Lack of foreign labor leaves aging farmers without options
The agricultural industry is experiencing severe labor shortages as the Covid-19 pandemic acts as a huge obstacle to employing foreign workers.
A 67-year-old farmer surnamed Min runs a blueberry and persimmon farm. Although farming season is approaching, it’s almost impossible to find workers to work on the farm. For an industry that heavily relies on migrant workers, strict entry regulations brought in because of the pandemic are a big hindrance.
Farmers used to help each other out during the busy season, but not anymore. Lending a helping hand is not easy when the farming population is aging and decreasing.
“Among our villagers, I’m the youngest at 65, and the second youngest person is 79,” said Min. “The rest are in their 80s and 90s.”
According to Min, all of the villagers used to be farmers, but only five are able to work the land today.
“I'm doing okay [despite the shortage of extra hands] because it's not labor intensive," Min said. "But those whose produce is high maintenance, such as onions, sesame and pepper, are panicking. In the case of onions, they need to be harvested in May and June. Those that couldn't find the extra workers say they might have to not only give up on this year's harvest, but may have to quit farming onions entirely next year."
The rapidly-aging population in the farming community has become a chronic problem that has become more apparent during the Covid-19 pandemic.
According to a study by Statistics Korea, the average age of farm owners last year was 66.1. That figure has risen in the study that is conducted every five years. In 2000 the average age of farm owners was 58.3 years old. In 2005 that age went up to 61, then to 62.3 in 2010 and 65.1 in 2015.
That means that the age of farmers has already exceeded the working age, considered the most economically productive, between 15 and 64.
The biggest age group among farmers was 70 or older, accounting for 39.8 percent of farmers. The second biggest group were those in their 60s at 33.4 percent. People in their 50s only accounted for 19.4 percent. Farmers in their 40s and 30s or under were harder to find, making up just 6 percent and 1.2 percent, respectively.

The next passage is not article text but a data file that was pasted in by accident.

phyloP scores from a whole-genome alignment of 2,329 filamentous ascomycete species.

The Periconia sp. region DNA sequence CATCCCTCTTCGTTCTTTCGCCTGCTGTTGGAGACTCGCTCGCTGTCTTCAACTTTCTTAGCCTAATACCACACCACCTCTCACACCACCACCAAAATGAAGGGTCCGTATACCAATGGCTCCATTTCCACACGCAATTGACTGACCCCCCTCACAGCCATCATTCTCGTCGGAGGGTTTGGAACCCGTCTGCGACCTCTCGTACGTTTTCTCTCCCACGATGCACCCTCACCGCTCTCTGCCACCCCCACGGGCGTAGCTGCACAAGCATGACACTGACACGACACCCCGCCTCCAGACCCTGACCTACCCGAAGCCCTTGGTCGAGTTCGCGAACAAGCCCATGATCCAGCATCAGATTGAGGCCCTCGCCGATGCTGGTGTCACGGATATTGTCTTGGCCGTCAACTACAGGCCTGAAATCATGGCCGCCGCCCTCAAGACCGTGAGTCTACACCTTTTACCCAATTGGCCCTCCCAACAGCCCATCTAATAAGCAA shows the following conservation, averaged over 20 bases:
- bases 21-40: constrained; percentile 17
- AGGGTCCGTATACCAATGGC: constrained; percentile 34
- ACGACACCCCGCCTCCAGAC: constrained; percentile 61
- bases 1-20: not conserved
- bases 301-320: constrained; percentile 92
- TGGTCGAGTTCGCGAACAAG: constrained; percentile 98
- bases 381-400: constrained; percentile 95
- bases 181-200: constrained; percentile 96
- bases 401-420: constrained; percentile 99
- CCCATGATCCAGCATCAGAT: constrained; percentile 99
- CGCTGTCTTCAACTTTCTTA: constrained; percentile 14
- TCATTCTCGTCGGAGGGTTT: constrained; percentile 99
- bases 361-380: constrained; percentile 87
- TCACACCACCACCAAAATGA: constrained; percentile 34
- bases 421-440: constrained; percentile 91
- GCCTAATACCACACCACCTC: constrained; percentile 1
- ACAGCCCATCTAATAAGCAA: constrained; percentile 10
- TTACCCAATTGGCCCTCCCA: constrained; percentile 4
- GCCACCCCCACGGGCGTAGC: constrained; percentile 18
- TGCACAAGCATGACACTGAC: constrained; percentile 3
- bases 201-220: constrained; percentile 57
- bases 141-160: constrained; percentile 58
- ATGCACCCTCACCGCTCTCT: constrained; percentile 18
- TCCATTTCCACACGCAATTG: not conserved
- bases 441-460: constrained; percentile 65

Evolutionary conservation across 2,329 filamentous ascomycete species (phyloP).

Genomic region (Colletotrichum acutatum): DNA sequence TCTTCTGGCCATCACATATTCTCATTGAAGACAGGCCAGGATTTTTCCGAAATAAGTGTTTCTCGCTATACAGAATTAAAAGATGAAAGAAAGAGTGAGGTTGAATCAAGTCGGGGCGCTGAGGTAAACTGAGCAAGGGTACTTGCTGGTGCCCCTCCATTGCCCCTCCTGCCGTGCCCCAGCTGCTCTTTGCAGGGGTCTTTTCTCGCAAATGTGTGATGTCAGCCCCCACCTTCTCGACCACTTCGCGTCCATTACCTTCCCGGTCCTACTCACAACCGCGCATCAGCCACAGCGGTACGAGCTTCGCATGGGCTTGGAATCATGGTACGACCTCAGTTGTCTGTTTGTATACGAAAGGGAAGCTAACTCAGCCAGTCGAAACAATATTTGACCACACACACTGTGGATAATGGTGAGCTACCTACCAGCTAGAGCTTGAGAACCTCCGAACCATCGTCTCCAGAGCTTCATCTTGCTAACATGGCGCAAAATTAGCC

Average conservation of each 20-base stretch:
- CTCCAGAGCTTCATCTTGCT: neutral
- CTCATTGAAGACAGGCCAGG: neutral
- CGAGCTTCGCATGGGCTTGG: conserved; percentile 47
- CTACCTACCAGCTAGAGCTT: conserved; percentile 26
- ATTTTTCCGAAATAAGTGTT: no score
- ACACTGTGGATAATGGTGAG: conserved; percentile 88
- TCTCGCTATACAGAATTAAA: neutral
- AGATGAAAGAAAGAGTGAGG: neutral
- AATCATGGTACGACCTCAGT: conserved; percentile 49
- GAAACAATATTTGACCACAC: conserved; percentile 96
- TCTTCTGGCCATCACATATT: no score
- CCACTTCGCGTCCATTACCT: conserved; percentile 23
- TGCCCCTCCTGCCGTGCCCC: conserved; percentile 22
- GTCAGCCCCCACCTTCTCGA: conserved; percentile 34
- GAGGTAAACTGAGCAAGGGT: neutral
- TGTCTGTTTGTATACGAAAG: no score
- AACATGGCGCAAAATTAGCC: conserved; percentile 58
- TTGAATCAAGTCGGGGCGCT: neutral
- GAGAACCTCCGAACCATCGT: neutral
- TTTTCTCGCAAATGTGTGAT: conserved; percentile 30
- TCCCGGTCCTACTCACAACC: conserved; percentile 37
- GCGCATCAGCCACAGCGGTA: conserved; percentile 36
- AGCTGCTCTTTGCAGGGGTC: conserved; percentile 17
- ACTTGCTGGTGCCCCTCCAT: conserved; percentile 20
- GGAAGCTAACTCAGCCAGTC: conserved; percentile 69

With a lack of inflow of young people to farming villages, the agricultural population has shrunk rapidly. Last year there were 2.31 million people in farming communities. That figure has dropped from 3.06 million in just 10 years and 4.03 million in 20 years.
The forestry and fishing sector is no different.
The average age of fishery business owners last year was 63.2 years old, while forestry business owners averaged 64.6.
"The declining population in farms and fishing villages, as well as the aging population, is likely to continue," said Hong Yeon-kwon, division chief of Statistics Korea’s Agriculture and Fisheries Statistics Division.
The demographic changes in these rural areas is not only an issue restricted to farms and fishing villages — it affects everyone and their dinner table.
Last year, agriculture and fishery goods prices surged, largely on the back of the unusual weather, but the lack of workforce in farming villages due to Covid-19 also played a significant role.
Crops that are harvested without the use of machines were hit the hardest. As such, the recent spike in onion and leek prices is expected to become a recurring problem.
While the government is coming up with countermeasures, which include plans to increase foreign labor supplies, introducing city dwellers seeking jobs to farms and subsidizing labor costs, experts say these are only temporary solutions that don't tackle the fundamental issue.
“The local horticulture and livestock sectors are inoperable without migrant workers,” said Im Jeong-bin, a professor at Seoul National University’s Department of Agricultural Economics and Rural Development. “This is an impediment of Korean agriculture, being labor intensive but offering low pay.”
Im added that Korea needs to increase the number of seasonal workers and adapt smart farming technologies by mechanizing and automatizing farming.
BY CHO HYUN-SUK [firstname.lastname@example.org]